Geology weekend (2). 15- 17 June 2018.

And finally we come to Borakalalo!   Many of us have been chomping at the bit to visit Bora of which we have heard many a tale.   The road there is interesting to say the least, but dodging potholes and pothole “repairers” was certainly worth it.

From the moment we arrived we knew that Bora is very different from Pilanesberg.  There is a much more “wilderness” feel to the Fish Eagle camp site – for one the grass is longer and the regular call of the fish eagles gives it a different feel.

Night fell quite suddenly and with it came the cold!  Couldn’t say we weren’t warned.

SATURDAY, 16th June 2018

On Saturday a number of half frozen aspiring Honorary Officers (HO’s) crawled out of their respective tents in strange and wonderful attire. We even had a Panda amongst us!  It took a while for us all to thaw, and then it was off to the lecture hall.

What an honour to meet and enjoy the lectures by Prof.  Judith Kinnaird.   She is exceedingly knowledgeable and has the rare quality of igniting excitement about ……  wait for it ….  ROCKS!

We learnt much about the wonders of nature beneath our feet.  We played with stones and pebbles, with acid and glass, and rocks and rocks (and more rocks).

Listening to the stone stories of the old quarry

An interesting visit to the old quarry followed, where Judith, Ian and Bevan read the stories told by the cliffs around us.  I for one will never drive past a quarry again without wondering what the writing in the walls are whispering about, what secrets they can tell and what they have witnessed.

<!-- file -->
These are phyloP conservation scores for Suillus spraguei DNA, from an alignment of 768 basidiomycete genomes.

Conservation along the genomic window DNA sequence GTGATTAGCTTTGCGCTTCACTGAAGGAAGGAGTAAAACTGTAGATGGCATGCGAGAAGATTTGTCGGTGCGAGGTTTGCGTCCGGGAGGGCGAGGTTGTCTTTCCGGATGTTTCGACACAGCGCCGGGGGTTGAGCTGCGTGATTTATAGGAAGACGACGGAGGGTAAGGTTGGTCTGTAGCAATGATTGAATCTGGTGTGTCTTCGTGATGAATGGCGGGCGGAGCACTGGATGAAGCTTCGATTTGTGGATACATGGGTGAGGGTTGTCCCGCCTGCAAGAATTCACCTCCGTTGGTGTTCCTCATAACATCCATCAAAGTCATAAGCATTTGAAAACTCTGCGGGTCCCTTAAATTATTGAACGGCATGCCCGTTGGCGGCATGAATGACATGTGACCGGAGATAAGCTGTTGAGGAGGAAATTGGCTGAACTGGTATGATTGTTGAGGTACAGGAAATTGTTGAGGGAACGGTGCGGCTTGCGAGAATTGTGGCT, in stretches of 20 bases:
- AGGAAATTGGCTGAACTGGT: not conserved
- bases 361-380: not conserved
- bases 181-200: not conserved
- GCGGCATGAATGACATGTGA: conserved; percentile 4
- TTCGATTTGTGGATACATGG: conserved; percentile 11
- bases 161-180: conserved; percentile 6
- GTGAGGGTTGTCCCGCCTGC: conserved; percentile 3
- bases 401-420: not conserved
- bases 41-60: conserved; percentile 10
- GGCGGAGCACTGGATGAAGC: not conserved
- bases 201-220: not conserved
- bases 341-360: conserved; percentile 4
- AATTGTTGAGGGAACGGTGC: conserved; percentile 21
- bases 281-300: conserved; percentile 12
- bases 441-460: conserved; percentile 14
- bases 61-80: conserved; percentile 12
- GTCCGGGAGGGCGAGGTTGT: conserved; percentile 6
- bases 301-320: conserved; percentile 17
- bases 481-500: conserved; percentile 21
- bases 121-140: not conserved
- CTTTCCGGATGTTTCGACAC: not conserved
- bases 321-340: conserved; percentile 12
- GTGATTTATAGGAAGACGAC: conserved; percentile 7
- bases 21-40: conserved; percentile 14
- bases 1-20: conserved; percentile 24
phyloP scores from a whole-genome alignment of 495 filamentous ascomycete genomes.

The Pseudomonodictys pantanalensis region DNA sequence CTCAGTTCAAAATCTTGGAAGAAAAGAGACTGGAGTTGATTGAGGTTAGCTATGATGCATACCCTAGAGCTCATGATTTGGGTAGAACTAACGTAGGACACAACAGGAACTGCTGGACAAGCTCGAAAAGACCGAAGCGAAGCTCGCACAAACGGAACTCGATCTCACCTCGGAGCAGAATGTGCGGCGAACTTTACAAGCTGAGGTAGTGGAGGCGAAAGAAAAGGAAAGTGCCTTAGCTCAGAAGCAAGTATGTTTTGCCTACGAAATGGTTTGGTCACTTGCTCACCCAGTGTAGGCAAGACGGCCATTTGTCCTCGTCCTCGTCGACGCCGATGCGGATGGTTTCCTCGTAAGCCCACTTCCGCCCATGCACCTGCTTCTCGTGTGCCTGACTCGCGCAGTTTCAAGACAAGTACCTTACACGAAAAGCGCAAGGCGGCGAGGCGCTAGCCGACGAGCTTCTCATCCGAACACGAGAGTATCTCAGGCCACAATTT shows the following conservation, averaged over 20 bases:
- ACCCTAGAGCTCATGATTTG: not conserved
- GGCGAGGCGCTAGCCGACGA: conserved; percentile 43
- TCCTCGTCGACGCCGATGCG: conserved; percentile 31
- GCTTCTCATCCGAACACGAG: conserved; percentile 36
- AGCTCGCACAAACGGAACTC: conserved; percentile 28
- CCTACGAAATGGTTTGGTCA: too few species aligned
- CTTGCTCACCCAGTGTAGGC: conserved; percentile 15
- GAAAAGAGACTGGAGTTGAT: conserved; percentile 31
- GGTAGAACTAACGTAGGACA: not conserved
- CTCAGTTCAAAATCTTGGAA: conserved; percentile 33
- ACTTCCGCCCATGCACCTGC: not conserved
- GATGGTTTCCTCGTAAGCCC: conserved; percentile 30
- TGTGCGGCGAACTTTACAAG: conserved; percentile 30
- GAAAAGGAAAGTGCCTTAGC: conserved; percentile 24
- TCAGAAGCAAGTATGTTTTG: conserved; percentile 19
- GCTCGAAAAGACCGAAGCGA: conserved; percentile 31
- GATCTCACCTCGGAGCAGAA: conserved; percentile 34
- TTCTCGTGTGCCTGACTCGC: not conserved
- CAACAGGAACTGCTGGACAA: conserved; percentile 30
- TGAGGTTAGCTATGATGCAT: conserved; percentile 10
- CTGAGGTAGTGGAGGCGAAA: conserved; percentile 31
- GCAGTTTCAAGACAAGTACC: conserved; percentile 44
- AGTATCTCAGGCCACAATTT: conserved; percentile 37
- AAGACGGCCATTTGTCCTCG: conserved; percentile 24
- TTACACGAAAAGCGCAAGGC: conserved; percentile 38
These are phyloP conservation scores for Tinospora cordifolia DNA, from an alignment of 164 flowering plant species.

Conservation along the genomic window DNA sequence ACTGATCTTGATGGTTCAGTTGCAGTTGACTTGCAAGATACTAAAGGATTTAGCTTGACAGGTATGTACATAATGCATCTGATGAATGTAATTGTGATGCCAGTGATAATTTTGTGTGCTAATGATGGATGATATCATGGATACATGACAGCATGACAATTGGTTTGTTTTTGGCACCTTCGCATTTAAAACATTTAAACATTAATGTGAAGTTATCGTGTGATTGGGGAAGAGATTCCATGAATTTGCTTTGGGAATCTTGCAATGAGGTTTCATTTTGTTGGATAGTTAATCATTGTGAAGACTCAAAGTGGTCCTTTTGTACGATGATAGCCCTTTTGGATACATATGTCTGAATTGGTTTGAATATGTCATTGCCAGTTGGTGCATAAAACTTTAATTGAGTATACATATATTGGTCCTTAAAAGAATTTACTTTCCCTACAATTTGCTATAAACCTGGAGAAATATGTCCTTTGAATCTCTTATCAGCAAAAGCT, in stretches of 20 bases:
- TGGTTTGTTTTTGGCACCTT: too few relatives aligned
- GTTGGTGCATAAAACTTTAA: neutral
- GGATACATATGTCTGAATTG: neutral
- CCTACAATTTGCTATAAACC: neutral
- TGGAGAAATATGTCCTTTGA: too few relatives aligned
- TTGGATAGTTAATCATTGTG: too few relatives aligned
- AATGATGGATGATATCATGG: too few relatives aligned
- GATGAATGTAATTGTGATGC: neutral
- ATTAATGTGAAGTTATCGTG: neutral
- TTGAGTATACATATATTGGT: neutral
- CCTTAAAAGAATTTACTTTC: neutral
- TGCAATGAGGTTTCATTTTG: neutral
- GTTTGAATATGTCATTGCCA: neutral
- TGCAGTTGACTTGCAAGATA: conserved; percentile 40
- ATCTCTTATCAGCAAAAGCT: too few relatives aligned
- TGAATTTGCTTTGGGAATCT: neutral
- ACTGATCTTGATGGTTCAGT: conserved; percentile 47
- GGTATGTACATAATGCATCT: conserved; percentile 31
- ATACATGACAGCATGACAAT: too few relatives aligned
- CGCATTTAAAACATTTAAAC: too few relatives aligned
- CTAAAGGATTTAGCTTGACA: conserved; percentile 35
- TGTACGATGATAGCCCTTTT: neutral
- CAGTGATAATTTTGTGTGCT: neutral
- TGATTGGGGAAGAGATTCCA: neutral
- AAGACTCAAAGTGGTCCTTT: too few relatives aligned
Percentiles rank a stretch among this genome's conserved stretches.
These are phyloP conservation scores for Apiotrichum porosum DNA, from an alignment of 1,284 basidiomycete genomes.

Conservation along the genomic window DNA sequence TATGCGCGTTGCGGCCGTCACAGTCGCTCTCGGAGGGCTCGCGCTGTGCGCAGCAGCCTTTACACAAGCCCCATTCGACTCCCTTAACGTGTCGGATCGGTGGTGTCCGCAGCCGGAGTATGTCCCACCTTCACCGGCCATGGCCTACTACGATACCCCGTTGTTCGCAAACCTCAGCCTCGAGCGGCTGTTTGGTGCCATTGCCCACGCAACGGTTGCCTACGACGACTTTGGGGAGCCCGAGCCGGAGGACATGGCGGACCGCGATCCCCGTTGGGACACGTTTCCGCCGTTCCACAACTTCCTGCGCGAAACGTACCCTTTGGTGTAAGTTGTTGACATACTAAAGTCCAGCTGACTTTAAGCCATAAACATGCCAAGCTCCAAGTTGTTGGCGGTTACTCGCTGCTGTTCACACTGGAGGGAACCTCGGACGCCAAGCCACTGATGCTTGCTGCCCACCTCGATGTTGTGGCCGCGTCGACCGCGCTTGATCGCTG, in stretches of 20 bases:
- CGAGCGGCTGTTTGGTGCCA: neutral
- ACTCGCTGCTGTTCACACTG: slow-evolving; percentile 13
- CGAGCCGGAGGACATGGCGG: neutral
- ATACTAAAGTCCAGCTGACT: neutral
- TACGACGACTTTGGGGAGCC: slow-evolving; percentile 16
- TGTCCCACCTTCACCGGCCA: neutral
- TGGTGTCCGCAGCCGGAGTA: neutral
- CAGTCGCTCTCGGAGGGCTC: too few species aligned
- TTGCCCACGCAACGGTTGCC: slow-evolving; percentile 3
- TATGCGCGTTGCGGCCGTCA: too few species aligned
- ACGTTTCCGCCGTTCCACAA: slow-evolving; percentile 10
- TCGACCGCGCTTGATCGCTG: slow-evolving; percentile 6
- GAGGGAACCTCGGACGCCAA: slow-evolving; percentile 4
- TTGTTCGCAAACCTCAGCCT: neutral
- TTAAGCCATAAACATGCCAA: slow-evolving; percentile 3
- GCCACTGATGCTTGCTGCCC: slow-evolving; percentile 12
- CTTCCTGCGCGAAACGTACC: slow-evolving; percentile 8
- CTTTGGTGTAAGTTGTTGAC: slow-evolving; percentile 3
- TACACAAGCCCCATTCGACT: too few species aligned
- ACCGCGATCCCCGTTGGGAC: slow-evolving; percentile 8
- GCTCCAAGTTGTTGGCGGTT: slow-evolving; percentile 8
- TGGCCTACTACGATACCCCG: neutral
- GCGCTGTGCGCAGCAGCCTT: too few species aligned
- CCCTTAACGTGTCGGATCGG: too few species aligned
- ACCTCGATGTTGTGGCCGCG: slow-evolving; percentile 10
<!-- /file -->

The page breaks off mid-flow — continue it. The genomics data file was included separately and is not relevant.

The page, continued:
Keeping warm at the bonfire

On Saturday evening the whole group met around a lovely bonfire where we talked and chatted about everything under the sun.  Bevan proved to be a “master breadmaker” and had us all coveting a beautiful cheese and peppadew loaf.   He kindly shared generous helping with us all.

SUNDAY, 17th June 2018

Sunday’s lectures blew a couple of minds.  Judith has the amazing ability to entice and tease, and make a difficult subject interesting. We learnt about plate tectonics and continental drift – all very topical when one considers the current volcanic activity all over the news.

The Pitjane hill slopes

A walk up the slope to visit the rock face near the Klipvoor Dam wall was a pleasant experience.

Just pretend I am not here

While the students were getting up and personal with the rock face, a sleepy monitor lizard gave some of us a real fright.   After a gentle stroll down the hill, we explored the differing soils on the catena and then it was time to go home.

Bora was certainly a pleasant surprize and we are looking forward to our next visit.

Ed’s Note: Special thanks to student Annette for providing us with this account of her Geology weekend and the monitor. As Ulrich would say “it must be a rock monitor because it’s on a rock.”

Bushveld Mosaic a course for the curious, fun loving, serious, passionate or career-minded nature enthusiast!

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